Chan also gets to show off some serious acting chops. "In the opening scene
when the bomb goes off, you really feel that shock in Quan as he's blown across
car," says Lumpkin. "He gets up with glass in his face, and there's smoke and
blood everywhere. And watching the scene where Jackie's holding his daughter, it
really moving. Jackie really brought his A-game for this role. Even watching the
Of working with Chan, Brosnan says, "I was a huge Jackie Chan fan and am
even more so now having worked with him. He's just one of these legends of the
cinema, someone who has fantastic comedic timing, wonderful alacrity on his
for him I think this movie is a great departure and one that will surprise the
love him. We had a good time. I'm really proud to have worked with him. I love
'I'm working with Jackie Chan.' It always brings a smile to people's faces."
"Jackie Chan is single-handedly one of the coolest people I have ever met in
life!" says Lumpkin. Campbell recalls the story of visiting Jackie in his
dressing room, "I
remember the first day of shooting, I went to the makeup trailer, and there he
sweeping out the trailer. You know, like cleaning it out. And that's just
Stephen Leather concurs: "Jackie Chan is great. It's a side of him we've
seen before. We're used to seeing the Kung Fu and the slapstick fighting, but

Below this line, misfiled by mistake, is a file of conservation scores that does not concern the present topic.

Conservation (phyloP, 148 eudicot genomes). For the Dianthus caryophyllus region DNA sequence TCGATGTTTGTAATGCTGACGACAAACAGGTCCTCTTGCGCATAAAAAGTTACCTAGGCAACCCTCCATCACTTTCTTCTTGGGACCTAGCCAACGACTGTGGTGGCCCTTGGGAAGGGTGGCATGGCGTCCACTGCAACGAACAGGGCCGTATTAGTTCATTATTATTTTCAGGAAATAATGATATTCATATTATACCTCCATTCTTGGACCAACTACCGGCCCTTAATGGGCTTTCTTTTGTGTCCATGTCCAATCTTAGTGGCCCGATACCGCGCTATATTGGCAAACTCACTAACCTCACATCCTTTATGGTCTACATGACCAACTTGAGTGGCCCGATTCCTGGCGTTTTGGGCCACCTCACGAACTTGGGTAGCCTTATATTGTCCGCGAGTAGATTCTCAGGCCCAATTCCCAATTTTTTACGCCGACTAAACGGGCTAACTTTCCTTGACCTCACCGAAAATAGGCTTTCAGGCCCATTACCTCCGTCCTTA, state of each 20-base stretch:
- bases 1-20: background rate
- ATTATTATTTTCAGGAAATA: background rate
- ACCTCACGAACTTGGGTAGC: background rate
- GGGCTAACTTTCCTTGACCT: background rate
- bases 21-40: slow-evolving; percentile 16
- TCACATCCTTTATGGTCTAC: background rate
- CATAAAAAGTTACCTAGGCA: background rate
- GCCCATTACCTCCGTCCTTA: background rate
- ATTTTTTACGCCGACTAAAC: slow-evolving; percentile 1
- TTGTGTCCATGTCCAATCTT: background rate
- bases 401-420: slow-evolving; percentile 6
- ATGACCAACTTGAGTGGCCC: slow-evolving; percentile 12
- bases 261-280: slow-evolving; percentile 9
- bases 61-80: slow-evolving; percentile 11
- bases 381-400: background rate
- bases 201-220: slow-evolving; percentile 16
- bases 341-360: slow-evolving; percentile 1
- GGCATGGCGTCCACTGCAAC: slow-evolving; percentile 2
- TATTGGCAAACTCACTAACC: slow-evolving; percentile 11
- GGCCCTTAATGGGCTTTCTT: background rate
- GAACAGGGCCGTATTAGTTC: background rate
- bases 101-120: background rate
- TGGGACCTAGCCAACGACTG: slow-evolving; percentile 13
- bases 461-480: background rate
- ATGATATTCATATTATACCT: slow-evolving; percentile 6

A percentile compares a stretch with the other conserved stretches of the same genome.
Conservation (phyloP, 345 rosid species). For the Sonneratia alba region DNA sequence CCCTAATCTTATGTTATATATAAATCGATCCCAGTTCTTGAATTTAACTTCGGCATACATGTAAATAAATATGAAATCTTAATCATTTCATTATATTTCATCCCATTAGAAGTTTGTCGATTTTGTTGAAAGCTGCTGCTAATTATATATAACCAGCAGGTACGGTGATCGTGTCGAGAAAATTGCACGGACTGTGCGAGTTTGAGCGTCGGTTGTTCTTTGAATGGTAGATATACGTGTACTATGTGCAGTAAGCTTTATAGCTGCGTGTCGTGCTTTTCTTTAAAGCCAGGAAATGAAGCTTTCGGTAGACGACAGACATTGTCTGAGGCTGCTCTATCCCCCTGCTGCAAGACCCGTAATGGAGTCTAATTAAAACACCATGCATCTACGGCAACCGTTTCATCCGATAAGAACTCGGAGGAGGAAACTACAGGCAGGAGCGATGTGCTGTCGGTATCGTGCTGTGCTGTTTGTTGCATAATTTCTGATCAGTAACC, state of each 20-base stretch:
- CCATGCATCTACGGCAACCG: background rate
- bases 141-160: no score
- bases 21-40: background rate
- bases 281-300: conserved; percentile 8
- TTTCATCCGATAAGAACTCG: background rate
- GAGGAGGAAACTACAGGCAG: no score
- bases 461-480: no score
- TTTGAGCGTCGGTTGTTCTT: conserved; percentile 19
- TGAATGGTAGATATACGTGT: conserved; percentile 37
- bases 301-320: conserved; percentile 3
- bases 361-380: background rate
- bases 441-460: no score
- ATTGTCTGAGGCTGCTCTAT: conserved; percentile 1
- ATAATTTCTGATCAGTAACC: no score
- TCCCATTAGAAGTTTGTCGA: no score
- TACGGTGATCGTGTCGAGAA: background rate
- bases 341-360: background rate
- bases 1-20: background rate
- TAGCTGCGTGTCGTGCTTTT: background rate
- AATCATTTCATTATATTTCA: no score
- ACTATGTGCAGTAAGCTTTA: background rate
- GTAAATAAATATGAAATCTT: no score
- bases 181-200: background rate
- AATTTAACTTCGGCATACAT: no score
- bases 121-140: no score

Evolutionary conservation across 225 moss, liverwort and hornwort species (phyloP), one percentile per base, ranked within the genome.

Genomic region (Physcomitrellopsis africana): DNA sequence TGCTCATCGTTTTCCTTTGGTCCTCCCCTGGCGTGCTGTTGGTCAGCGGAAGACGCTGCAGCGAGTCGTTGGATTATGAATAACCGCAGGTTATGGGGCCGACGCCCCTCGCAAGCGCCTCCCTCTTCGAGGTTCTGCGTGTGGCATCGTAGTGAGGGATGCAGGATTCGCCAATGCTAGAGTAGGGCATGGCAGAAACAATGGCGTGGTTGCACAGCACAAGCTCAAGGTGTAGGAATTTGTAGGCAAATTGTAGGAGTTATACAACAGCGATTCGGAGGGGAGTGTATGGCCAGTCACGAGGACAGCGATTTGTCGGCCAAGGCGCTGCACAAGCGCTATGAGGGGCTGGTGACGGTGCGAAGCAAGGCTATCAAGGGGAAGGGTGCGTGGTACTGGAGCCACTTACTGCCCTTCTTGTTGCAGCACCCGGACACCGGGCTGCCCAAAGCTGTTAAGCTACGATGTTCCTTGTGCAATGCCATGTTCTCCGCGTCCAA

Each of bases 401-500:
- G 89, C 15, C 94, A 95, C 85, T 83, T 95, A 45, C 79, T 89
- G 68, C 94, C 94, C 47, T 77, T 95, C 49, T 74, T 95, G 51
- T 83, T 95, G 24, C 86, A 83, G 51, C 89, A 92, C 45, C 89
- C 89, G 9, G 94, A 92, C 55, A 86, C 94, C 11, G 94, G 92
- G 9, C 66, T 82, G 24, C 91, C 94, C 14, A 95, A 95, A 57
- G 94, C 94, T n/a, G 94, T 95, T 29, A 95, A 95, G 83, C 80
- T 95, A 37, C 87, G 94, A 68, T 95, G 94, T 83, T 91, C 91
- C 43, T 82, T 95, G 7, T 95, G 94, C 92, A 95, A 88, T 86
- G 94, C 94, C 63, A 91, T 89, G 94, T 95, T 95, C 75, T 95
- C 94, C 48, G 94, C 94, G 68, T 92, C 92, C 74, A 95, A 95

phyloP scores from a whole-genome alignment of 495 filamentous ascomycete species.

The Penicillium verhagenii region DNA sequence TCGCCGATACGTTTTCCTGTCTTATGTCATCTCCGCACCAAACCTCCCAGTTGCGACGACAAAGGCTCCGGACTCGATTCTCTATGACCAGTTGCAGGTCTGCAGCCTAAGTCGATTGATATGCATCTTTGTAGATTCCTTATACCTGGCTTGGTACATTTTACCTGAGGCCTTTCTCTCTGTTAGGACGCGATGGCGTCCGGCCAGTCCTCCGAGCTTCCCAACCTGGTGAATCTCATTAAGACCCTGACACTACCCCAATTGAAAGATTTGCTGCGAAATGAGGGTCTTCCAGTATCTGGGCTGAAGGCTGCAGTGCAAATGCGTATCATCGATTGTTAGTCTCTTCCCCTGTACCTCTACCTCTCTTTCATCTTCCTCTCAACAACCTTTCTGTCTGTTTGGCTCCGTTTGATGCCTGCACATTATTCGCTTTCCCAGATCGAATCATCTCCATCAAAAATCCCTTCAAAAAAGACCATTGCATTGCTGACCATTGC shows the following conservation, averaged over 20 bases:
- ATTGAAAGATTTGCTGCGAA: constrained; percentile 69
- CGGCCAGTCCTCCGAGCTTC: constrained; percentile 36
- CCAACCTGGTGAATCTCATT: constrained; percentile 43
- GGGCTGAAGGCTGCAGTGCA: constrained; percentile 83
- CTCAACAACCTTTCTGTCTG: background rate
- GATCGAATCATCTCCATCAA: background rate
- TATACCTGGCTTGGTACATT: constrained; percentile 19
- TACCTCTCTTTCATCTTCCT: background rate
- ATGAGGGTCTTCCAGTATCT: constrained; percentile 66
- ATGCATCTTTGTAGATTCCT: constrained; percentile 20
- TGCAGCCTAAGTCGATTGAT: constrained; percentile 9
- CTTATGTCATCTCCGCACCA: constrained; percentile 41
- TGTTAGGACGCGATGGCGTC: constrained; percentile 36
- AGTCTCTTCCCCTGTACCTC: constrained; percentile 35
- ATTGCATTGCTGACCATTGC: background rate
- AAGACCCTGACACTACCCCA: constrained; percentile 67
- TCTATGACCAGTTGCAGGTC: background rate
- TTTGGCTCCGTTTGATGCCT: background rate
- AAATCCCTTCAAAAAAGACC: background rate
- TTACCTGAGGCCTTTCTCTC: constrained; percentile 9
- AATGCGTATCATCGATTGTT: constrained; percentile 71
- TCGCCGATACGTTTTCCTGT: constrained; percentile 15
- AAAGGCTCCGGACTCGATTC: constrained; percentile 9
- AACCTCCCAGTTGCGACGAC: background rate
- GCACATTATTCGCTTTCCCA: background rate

acting with depth and emotion and it's superb! A lot of the time he doesn't even
Jackie Chan - the way he moves his face, how he talks, is so different. And you
raw emotion the guy's putting out. It's a great bit of acting."
Campbell states it more succinctly: "He's simply excellent."
Pierce Brosnan: From Secret Agent to Government Agent with Secrets
Playing Liam Hennessy, the former
is Pierce Brosnan. For Lumpkin, Brosnan is a man who "oozes class. He was
James Bond, he was Remington Steele, and he's everything that we have always
wanted to be when we watch a movie. Pierce brings a sense of balance, coolness
class to the character of Hennessy. You look at Hennessy at first and you think
classy cool guy.' But he's got a dark past. And there's really no one else who
that role like Pierce."
Says Brosnan of his character, "He's someone who was born of war, really, he
grew up in The Troubles in Ireland. He's very bright, very articulate, and
is trying to hold onto his own position in government and within his own people
north of Ireland."
Reuniting Martin Campbell with his former Bond was an easy sell. "Well first
all, Pierce is Irish, which helps. I think this one of the best things he's ever
Campbell. "He threw himself into that role. I remember him saying to me [he] was